If you were following my column in 2009, you’d remember that I wrote about my deployment as the chaplain for the Air Force field hospital in Balad, Iraq. If you missed them, allow me summarize .
In one, I mentioned counseling a soldier who was feeling guilty about killing people. When I tried to assure him that he was doing his job, he protested.
“You don’t understand, Chaplain, I’m starting to enjoy the killing.”
He was right. I didn’t understand. His situation became a mental health referral.
Probably the most tragic incident occurred when a squad of three soldiers arrived in our ER. In a few moments of controlled chaos, our staff removed clothing and did chest compressions, but the more experienced doctors stepped back, staring at their bloody boots.
In that silent moment, I heard short sobs and the snapping sound of elastic gloves being removed in defeat. The soldiers were all dead on arrival. For many of the staff, this was the worst thing they’d ever witnessed.
The third story is one I didn’t tell. It happened an hour later when my chaplain assistant interrupted the fist pounding I was giving my desk. The ER requested that I return to talk to a surviving sergeant who’d killed the insurgent responsible for the death of our three soldiers.
In our short conversation, the sergeant seemed unscathed . But he wasn’t.
A few hours later, the staff reported that the sergeant was accosting Iraqi patients. Inside my office, he used graphic language to tell me how he wanted to kill Iraqis. The doctors sent him home for treatment.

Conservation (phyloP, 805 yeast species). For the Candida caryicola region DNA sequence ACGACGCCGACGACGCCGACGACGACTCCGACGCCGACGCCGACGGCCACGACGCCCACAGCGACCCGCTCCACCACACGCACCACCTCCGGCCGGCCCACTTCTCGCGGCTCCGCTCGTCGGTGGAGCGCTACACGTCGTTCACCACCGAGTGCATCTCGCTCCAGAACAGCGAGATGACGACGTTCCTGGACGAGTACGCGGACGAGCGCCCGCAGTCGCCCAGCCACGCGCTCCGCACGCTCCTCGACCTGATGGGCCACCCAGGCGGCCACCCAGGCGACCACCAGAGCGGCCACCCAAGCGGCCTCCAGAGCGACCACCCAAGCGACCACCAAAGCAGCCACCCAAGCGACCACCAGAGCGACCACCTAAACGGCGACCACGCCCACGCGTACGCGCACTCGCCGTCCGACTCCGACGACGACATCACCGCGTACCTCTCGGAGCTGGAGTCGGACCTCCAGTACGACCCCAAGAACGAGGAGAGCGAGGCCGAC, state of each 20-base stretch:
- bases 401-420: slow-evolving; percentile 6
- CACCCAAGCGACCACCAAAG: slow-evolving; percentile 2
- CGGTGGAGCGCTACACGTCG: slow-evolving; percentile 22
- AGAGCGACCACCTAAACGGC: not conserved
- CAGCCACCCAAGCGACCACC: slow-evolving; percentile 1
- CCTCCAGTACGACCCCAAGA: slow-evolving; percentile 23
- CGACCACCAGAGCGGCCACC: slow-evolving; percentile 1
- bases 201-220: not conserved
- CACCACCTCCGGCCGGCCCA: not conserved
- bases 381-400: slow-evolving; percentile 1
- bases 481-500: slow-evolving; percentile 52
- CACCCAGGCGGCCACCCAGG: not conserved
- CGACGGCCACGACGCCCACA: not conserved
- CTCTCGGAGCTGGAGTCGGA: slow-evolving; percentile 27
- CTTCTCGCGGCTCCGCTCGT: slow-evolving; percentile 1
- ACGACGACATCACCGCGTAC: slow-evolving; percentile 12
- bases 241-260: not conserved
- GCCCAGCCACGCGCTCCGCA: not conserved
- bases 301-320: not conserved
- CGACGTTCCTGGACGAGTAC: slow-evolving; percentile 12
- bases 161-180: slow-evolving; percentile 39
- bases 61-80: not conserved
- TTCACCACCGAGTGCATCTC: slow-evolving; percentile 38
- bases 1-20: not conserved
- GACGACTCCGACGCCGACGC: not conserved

The cost of PTSD is building. This month, an American soldier killed 16 civilians in Afghanistan. In January, another veteran killed a Mount Hood park ranger .
All three of these men returned from their combat service as changed men. And if these soldiers acted from their trauma, just think how much is stirring in the hearts and minds of those who have not acted.
In keeping with my New Year’s resolution to write more authentically, let me borrow the words of Walter Cronkite when he described the war of the last generation:
“For it seems now more certain than ever that the bloody experience of Vietnam is to end in a stalemate. … For every means we have to escalate, the enemy can match us. … And with each escalation, the world comes closer to the brink of cosmic disaster.”
We’ve exacted our revenge for 9/11 from Afghanistan, but these strategies are no longer a viable way to effect the change we desire. I am sure we need to withdraw.
So, to those readers who were wondering what this chaplain thinks about this war, now you know.
And to those who have insisted that I stick to religious subjects , I’m not sure where you’d find a more religious topic than the life and death of war.
Norris Burkes is a syndicated columnist, national speaker and author of “No Small Miracles.” He also serves as an Air National Guard chaplain and is board-certified in the Association of Professional Chaplains. You can call him at 321-549-2500, email firstname.lastname@example.org, visit website thechaplain.net or write him at P.O. Box 247, Elk Grove, CA 95759.